Myths and Historiography of the 1948 Palestine War Revisited: The Case of Lydda

By Kadish, Alon; Sela, Avraham | The Middle East Journal, Autumn 2005 | Go to article overview

Myths and Historiography of the 1948 Palestine War Revisited: The Case of Lydda


Kadish, Alon, Sela, Avraham, The Middle East Journal


Arab and Israeli revisionist historiography has taken the events in the town of Lydda (Lod, al-Lud) during the 1948 Palestine War (Israeli War of Independence) as an example of Israel's premeditated expulsion of the Palestinian Arabs in 1948, coupled with a massacre of civilian Arabs by the Israeli forces. Using newly released documents, the article explains the origins of these claims. It concludes that the expulsion was not pre-meditated but a consequence of a complex and ill-conducted battle, nor is there any direct evidence that a massacre took place.

The ever-growing body of revisionist historical studies of the 1948 Palestine War (Israeli War of Independence) has focused primarily on the origins of the Palestinian refugee problem, ascribing to Israel different levels of responsibility for its creation. Blame ranges from massacres and deliberate and systematic expulsion, determined by the Zionist ideology, to the prevention of the refugees' return in the aftermath of the war.1 One of the major cases of massacre and expulsion of Palestinian Arabs revolves around the occupation of Lydda (Lod, al-Lud) and Ramie in July 1948. In its scope and time span the expulsion of the population of Lydda and Ramie and their rural environs stands out in the annals of that war, ostensibly proving Israel's sole responsibility for the creation of the Palestinian refugee problem.

Since the mid-1970s two studies have been published (one of them in this Journal) on the occupation of Lydda and Ramle, the massacre of prisoners of war (POWs) in Lydda and the expulsion of their inhabitants, both by Israeli historians.2 Relying exclusively on the Israel Defense Forces (IDF) records, neither of these studies endeavored to analyze the case under discussion within its broader military and political context, especially the various Arab military forces operating in the area and their interrelations. In the absence of an Arab perspective, the above studies focused exclusively on the Israeli side, its decisions and actions.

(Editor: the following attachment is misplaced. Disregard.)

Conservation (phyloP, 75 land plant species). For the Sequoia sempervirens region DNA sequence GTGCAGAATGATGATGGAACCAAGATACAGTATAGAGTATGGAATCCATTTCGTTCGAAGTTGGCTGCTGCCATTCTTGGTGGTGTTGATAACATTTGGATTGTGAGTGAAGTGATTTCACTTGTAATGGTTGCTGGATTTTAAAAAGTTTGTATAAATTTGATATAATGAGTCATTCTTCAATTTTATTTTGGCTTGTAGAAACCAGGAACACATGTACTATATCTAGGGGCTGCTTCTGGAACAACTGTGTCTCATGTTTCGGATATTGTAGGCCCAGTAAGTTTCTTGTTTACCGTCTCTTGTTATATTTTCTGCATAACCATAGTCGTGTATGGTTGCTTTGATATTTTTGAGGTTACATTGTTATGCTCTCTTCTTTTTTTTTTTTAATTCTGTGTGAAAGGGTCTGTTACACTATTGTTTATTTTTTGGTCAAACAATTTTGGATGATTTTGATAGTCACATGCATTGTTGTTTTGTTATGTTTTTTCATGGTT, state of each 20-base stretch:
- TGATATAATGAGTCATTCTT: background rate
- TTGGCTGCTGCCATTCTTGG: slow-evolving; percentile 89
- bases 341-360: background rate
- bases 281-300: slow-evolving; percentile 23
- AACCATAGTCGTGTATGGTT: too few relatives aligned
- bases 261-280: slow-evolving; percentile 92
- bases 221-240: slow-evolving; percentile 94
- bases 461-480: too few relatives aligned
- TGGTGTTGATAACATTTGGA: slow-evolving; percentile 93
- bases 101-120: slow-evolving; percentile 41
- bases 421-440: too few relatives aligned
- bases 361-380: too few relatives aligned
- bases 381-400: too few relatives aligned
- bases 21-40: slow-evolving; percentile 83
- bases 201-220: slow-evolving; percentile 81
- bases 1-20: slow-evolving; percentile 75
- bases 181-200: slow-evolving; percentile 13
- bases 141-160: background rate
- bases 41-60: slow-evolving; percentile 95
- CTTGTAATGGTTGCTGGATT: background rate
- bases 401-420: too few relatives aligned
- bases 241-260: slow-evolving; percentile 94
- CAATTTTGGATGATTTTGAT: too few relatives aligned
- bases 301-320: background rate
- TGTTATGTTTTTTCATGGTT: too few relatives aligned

This article takes issue with two major claims:

A. The expulsion of the Arab inhabitants in Operation Dani, especially from Lydda, was pre-planned and deliberate, owing to "strategic necessity and [as] a goal in itself."3

B. The IDF conducted a massacre of defenseless prisoners of war in the al-'Umari Mosque on July 12, 1948, after Lydda had surrendered.4

Our main argument is that the decision for expulsion was made within the context of heavy fighting, unexpected military circumstances and calculations determined by the course of the operation.

As to the massacre, it is noteworthy that other than a number of rather doubtful Arab sources, there is no first hand evidence, Arab or Jewish, of a massacre. Accepting the IDF estimate of 250 deaths, Benny Morris attributed them to massacre, a claim subsequently endorsed by Arabs. However, a meticulous reconstruction of the battle on July 11 and events of July 12 offers a better, albeit more complex, explanation of the Arab losses. It also casts severe doubt on, if it does not completely refute, the argument for the massacre in the al-'Umari Mosque.

LYDDA BEFORE THE OCCUPATION5

The United Nations partition plan placed Lydda and Ramie in the Arab-Palestinian State. This was primarily because the two towns and their environs were purely Arab in population. The inclusion of Lydda and Ramie in Operation Dani was motivated by the need to establish a secure and substantive territorial link between the coastal plain and Jewish Jerusalem, which was still under Arab threat. Latrun, just east of Lydda and Ramle, was the key Arab stronghold blocking the road to Jerusalem. Even though during the four-week long truce (June 11-July 9) Israel had built and improved an alternative supply route (commonly known as the "Burma Road"), the collective decision of the Arab governments to overrule the UN call for prolonging the truce and to renew the hostilities provided Israel with the opportunity to turn to the offensive, and to try to improve its control over the Jerusalem road. …

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